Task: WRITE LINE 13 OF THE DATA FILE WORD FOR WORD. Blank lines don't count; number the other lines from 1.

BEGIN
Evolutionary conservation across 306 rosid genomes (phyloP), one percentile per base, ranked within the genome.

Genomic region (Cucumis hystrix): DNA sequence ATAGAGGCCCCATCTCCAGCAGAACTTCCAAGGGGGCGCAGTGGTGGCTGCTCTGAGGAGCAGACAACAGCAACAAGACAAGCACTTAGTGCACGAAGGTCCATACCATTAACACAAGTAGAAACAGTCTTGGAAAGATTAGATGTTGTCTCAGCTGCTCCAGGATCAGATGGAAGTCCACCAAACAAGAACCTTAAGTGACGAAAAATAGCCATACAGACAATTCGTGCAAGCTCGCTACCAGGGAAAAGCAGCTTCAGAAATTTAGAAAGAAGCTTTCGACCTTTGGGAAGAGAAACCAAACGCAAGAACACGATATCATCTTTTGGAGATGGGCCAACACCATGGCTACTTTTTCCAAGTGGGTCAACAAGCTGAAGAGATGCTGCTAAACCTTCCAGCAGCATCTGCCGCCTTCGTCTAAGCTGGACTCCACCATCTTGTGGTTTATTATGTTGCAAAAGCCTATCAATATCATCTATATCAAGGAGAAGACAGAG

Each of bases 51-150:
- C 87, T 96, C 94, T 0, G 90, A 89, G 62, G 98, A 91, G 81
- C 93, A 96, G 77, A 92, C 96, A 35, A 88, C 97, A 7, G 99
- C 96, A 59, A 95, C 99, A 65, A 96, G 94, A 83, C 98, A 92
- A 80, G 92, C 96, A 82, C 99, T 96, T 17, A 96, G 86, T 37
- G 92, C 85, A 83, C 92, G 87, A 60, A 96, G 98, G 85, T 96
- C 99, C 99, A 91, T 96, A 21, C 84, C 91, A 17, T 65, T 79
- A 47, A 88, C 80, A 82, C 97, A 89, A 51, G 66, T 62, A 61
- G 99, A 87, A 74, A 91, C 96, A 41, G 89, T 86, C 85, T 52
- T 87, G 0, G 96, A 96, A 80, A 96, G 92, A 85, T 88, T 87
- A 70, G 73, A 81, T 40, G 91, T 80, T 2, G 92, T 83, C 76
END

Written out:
- A 70, G 73, A 81, T 40, G 91, T 80, T 2, G 92, T 83, C 76